Boeremag members, inmates fight to use computers to study in prison
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Pretoria - The issue of inmates using their laptops or computers in their cells to study will again comes under legal scrutiny next month.
This time, Correctional Services is due to appeal an earlier order in which a judge gave the green light to three inmates to use their computers – minus the modem – in their cells, three years ago.
The judge had said that to the extent that the department’s policy prohibited computers in cells for study purposes, it unfairly discriminated against the inmates on the basis that it affected their ability to further education.
The application had been brought by three of the so-called Boeremag members, Lets Pretorius and his two sons, Johan and Wilhelm Pretorius.
Pretorius sr is no longer behind bars as he was granted parole last year.
All three were at the Zonderwater Prison at the time and studying through Unisa.
In granting the order to use their computers in their cells, a Gauteng High Court, Pretoria, judge had said had he been asked to declare the Correctional Services Department’s policy of not allowing computers in cells inconsistent with the constitutional right to further education, he might well have done so.
The application, however, focused on the rights of the Pretorius brothers.
There have subsequently been at least three similar applications by inmates, which were all successful.
Others concerning the same topic are pending.
Correctional Services has indicated that it was appealing the Pretorius judgment.
A full Bench is expected to hear the appeal in the Johannesburg High Court on October 8.
The department has said the use of computers in cells posed a security risk and that it was not part of its policy. It said there were designated study rooms with computers that inmates who were enrolled in tertiary studies could use.
The Pretorius family had counter-argued that, telling the court that lock-up time at the prison was early in the day, which left them with many hours in which they could not access their computers to study.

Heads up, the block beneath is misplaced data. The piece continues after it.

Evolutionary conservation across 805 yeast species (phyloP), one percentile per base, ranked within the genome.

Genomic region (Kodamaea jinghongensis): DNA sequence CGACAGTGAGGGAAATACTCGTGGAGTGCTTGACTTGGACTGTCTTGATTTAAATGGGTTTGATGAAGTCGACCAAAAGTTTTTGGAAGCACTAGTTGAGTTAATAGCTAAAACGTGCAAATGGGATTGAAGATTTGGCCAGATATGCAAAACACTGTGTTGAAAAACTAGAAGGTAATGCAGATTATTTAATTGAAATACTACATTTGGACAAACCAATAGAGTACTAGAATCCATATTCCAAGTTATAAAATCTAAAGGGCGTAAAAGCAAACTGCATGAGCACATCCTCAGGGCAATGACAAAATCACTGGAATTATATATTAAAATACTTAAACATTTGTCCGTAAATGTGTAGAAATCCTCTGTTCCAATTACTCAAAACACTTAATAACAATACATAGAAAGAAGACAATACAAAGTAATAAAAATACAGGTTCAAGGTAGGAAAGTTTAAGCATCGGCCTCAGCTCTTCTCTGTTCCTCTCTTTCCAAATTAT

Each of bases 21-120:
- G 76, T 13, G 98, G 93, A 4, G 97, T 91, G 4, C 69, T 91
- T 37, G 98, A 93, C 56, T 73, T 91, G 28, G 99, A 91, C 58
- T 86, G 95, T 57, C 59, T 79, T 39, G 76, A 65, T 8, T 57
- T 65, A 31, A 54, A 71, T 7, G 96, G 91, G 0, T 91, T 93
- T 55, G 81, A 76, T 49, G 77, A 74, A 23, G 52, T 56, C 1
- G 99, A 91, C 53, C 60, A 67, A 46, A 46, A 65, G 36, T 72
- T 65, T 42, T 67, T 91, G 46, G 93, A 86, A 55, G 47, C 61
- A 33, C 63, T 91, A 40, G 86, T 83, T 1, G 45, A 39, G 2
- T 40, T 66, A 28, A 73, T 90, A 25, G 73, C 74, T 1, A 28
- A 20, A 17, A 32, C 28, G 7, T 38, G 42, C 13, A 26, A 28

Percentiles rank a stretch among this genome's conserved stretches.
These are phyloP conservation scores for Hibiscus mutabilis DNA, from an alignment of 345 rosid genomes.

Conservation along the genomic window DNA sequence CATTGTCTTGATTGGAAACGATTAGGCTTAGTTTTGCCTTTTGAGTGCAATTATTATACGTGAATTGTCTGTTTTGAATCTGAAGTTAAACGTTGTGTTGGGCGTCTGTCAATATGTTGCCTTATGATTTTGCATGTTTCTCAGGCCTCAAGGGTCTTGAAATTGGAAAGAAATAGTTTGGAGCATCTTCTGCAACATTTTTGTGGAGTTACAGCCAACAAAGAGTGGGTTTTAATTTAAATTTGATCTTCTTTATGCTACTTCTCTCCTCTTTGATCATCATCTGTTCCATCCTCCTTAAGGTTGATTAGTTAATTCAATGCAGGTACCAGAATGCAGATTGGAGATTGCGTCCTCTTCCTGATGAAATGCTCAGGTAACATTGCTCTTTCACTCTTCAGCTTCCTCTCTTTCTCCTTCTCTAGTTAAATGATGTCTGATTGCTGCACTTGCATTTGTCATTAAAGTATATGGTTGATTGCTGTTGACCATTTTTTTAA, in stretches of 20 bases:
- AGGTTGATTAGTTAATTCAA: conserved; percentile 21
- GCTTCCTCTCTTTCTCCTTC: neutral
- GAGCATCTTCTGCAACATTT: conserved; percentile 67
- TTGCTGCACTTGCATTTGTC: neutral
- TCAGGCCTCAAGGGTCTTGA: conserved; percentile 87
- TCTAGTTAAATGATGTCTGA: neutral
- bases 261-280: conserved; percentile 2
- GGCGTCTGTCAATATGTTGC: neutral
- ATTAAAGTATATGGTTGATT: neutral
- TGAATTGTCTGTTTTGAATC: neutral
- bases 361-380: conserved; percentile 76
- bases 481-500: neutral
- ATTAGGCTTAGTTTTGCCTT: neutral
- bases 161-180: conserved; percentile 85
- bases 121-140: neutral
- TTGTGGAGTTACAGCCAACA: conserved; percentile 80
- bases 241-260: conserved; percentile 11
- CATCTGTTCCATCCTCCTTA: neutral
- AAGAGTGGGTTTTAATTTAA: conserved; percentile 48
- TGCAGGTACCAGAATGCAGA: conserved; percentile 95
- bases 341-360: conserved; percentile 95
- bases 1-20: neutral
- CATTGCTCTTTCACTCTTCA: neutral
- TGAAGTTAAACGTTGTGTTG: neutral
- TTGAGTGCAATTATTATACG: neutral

Their lawyer, Julian Knight, told the Pretoria News that although the Pretorius brothers were able to use their computers in their cells following the 2018 judgment, the department subsequently took them away from them, pending the appeal application.
Meanwhile, inmate Brian Mailula, who is serving time in a Joburg prison, through Lawyers for Human Rights, wants to intervene in the appeal by the department against the Pretorius judgment.
He is a registered student and has battled for years to be able to use his laptop in his cell.
He is an applicant in a similar matter that is pending before the Johannesburg High Court, but that application is dragging.
As it involves a similar subject as that of the Pretorius appeal, Lawyers for Human Rights asked that he intervene in the appeal.
It is understood that the court yesterday turned down the application to intervene. The organisation was considering its options in that regard.
Arguments on behalf of Mailula are that the department’s policy of a blanket prohibition on the use of computers or laptops inside a single cell is invalid and unlawful.
Mailula was one of several inmates in Johannesburg Medium Correctional Centre who were studying at their personal expense.
Until December 2017, the inmates had been using personal computers in their single cells to study through Unisa.
The inmates brought the Barnabas application to challenge the policy procedure which prevented them from continuing with their studies in this manner, but that application is also dragging its heels.